Not everyone who say "Lord, Lord" does the work of "Lord, Lord." Here is an excerpt from John Wesley's sermon 92 – On Zeal. It makes the same point – if you've been doing your "Lord, Lord"-ing, and fail to care for an immediate need, you really haven't done a very good job of "Lord, Lord"-ing. Otherwise your eyes and ears would have been tempered or energized to see and hear what needs doing.
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In a Christian believer love sits upon the throne which is erected in the inmost soul; namely, love of God and man, which fills the whole heart, and reigns without a rival. In a circle near the throne are all holy tempers; — long-suffering, gentleness, meekness, fidelity, temperance; and if any other were comprised in “the mind which was in Christ Jesus.” In an exterior circle are all the works of mercy, whether to the souls or bodies of men. By these we exercise all holy tempers; by these we continually improve them, so that all these are real means of grace, although this is not commonly adverted to. Next to these are those that are usually termed works of piety; — reading and hearing the word, public, family, private prayer, receiving the Lord’s Supper, fasting or abstinence. Lastly, that his followers may the more effectually provoke one another to love, holy tempers, and good works, our blessed Lord has united them together in one body, the Church, dispersed all over the earth; a little emblem of which, of the Church universal, we have in every particular Christian congregation.
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For example. Every Christian ought, undoubtedly, to be zealous for the Church, bearing a strong affection to it, and earnestly desiring its prosperity and increase. He ought to be thus zealous, as for the Church universal, praying for it continually, so especially for that particular Church or Christian society whereof he himself is a member. For this he ought to wrestle with God in prayer; meantime using every means in his power to enlarge its borders, and to strengthen his brethren, that they may adorn the doctrine of God our Savior.
But he should be more zealous for the ordinances of Christ than for the Church itself; for prayer in public and private; for the Lord’s Supper; for reading, hearing, and meditating on his word; and for the much neglected duty of fasting. These he should earnestly recommend; first, by his example; and then by advice, by argument, persuasion, and exhortation, as often as occasion offers.
Thus should he show his zeal for works of piety; but much more for works of mercy; seeing “God will have mercy and not sacrifice;” that is, rather than sacrifice. Whenever, therefore, one interferes with the other, works of mercy are to be preferred. Even reading, hearing, prayer, are to be omitted, or to be postponed, “at charity’s almighty call, when we are called to relieve the distress of our neighbor, whether in body or soul.
But as zealous as we are for all good works, we should still be more zealous for holy tempers; for planting and promoting, both in our own souls, and in all we have any intercourse with, lowliness of mind, meekness, gentleness, long-suffering, contentedness, resignation unto the will of God, deadness to the world and the things of the world, as the only means of being truly alive to God. For these proofs and fruits of living faith we cannot be too zealous. We should “talk of them as we sit in our house,” and “when we walk by the way,” and “when we lie down,” and “when we rise up.” We should make them continual matter of prayer; as being far more excellent than any outward works whatever: Seeing those will fail when the body drops off, but these will accompany us into eternity.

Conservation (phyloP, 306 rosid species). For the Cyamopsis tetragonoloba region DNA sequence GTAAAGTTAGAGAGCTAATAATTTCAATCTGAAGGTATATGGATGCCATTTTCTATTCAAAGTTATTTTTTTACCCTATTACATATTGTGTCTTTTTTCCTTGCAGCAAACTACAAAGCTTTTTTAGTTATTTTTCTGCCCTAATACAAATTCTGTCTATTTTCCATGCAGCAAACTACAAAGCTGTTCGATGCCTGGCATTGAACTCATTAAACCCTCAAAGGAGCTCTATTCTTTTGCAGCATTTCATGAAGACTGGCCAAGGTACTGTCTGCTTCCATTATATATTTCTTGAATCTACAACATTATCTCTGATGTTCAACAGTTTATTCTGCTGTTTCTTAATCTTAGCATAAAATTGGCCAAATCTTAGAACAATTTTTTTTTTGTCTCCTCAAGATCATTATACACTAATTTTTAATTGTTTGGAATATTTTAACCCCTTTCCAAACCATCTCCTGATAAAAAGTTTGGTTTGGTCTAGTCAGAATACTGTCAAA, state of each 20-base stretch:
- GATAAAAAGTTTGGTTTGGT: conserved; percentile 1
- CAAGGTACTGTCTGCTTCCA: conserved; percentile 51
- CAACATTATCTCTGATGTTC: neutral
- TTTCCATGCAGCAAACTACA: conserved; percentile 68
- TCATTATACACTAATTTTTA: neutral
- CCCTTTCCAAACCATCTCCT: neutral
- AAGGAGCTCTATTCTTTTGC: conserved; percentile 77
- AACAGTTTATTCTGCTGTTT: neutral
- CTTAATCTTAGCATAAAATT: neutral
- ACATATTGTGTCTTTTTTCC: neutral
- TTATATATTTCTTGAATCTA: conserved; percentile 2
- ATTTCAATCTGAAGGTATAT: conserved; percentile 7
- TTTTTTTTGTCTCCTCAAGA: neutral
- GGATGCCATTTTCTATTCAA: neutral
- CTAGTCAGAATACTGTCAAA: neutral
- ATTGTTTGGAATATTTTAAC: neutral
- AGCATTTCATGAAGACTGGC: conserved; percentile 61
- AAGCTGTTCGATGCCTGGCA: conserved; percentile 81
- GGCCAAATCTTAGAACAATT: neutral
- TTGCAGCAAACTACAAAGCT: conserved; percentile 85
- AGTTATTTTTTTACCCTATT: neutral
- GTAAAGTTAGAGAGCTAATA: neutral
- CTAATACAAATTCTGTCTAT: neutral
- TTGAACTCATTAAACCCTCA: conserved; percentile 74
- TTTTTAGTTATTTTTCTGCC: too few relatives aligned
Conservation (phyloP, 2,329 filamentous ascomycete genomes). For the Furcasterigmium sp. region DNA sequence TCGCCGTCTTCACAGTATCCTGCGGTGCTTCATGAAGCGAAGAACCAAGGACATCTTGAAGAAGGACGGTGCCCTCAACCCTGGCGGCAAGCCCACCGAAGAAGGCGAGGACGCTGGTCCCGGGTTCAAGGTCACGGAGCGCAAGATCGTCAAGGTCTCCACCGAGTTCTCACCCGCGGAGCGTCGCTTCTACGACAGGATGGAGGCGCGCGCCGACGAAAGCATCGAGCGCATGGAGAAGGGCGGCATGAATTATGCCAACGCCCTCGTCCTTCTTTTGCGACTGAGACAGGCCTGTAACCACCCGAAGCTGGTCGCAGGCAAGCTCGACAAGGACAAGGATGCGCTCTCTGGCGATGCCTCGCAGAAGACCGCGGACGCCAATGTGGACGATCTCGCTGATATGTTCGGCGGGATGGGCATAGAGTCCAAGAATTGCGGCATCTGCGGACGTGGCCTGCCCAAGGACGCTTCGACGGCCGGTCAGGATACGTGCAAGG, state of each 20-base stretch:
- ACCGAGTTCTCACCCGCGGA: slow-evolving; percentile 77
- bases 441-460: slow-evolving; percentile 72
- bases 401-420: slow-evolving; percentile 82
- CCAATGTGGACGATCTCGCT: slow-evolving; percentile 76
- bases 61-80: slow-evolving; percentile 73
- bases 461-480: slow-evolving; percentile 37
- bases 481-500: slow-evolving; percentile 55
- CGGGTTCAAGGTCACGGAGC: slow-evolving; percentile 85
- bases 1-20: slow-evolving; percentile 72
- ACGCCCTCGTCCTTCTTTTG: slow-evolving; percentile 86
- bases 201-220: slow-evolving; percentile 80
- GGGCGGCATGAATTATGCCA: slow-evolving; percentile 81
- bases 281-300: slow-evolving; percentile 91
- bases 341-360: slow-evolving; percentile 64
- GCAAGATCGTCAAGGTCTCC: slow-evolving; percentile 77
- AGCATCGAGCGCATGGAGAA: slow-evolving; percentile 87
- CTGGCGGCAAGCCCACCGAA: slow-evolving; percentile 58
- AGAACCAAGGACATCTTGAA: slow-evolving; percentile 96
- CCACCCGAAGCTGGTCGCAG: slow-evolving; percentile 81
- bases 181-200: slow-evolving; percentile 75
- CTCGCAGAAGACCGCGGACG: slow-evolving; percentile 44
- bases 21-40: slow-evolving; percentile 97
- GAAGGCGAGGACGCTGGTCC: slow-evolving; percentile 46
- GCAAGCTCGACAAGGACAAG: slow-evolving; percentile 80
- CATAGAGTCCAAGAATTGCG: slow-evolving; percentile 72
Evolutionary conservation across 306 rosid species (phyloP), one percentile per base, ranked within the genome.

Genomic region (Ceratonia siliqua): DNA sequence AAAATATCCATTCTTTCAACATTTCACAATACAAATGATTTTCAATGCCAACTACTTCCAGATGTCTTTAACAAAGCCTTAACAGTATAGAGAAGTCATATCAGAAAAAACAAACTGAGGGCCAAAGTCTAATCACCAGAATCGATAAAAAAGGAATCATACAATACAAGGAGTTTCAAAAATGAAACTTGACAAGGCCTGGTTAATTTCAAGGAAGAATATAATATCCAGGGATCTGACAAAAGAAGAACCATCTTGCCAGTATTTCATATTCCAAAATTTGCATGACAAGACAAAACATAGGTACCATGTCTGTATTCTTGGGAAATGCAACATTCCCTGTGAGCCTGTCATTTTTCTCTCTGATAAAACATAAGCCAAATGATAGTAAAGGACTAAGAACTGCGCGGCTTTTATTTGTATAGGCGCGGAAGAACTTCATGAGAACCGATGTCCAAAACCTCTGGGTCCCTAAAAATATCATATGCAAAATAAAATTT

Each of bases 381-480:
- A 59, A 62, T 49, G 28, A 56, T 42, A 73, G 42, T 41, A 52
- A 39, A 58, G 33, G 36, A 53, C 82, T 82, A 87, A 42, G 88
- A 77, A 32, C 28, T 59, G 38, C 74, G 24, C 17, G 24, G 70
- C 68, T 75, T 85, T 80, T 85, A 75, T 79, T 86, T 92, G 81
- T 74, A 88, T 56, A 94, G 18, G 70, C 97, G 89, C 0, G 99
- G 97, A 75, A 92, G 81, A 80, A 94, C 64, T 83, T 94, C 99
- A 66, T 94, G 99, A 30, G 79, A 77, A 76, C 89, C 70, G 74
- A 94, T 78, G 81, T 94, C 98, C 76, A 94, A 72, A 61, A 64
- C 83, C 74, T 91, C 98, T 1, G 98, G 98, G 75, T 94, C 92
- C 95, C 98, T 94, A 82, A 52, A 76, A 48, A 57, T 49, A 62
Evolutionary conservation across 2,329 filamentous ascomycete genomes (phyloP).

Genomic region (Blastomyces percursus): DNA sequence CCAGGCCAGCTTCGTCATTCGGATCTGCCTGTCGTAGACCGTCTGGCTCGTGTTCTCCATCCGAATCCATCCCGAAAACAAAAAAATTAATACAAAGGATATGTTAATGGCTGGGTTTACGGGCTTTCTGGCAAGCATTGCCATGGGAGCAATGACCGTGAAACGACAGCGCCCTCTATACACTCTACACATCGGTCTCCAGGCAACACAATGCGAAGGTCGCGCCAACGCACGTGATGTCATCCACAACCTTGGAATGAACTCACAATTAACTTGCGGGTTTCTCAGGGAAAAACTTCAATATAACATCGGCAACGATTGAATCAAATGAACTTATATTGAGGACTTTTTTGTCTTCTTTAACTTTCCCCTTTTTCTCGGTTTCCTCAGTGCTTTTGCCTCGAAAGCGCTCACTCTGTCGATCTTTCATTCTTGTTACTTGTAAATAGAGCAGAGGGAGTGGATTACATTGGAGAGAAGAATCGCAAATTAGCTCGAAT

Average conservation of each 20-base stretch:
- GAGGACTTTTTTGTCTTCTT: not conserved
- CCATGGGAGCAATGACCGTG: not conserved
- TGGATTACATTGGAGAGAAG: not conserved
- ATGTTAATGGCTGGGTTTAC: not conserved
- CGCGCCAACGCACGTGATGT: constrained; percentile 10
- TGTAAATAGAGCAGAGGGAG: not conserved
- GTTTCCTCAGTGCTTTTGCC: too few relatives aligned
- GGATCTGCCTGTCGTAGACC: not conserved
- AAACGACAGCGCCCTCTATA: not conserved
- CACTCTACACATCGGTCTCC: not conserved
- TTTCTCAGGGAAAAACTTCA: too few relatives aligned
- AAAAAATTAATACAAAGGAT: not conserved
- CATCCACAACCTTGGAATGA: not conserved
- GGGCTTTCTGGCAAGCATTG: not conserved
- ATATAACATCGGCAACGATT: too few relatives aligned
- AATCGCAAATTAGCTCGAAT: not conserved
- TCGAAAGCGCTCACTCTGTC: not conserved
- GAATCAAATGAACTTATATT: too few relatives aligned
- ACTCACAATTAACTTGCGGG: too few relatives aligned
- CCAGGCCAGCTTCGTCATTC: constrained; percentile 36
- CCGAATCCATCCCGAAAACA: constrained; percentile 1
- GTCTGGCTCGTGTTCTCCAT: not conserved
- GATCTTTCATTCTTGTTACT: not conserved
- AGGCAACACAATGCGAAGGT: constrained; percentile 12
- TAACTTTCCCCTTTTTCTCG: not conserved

But our choicest zeal should be reserved for love itself, — the end of the commandment, the fulfilling of the law. The Church, the ordinances, outward works of every kind, yea, all other holy tempers, are inferior to this, and rise in value only as they approach nearer and nearer to it. Here then is the great object of Christian zeal. Let every true believer in Christ apply, with all fervency of spirit, to the God and Father of our Lord Jesus Christ, that his heart may be more and more enlarged in love to God and to all mankind. This one thing let him do: Let him “press on to this prize of our high calling of God in Christ Jesus.”
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Lastly. If true zeal be always proportioned to the degree of goodness which is in its object, then should it rise higher and higher according to the scale mentioned above; according to the comparative value of the several parts of religion. For instance, all that truly fear God should be zealous for the Church; both for the catholic or universal Church, and for that part of it whereof they are members. This is not the appointment of men, but of God. He saw it was is not good for men to be alone, even in this sense, but that the whole body of his children should he “knit together, and strengthened, by that which every joint supplieth.” At the same time they should be more zealous for the ordinances of God; for public and private prayer, for hearing and reading the word of God, and for fastings, and the Lord’s Supper. But they should be more zealous for works of mercy, than even for works of piety. Yet ought they to be more zealous still for all holy tempers, lowliness, meekness, resignation: But most zealous of all, for that which is the sum and the perfection of religion, the love of God and man.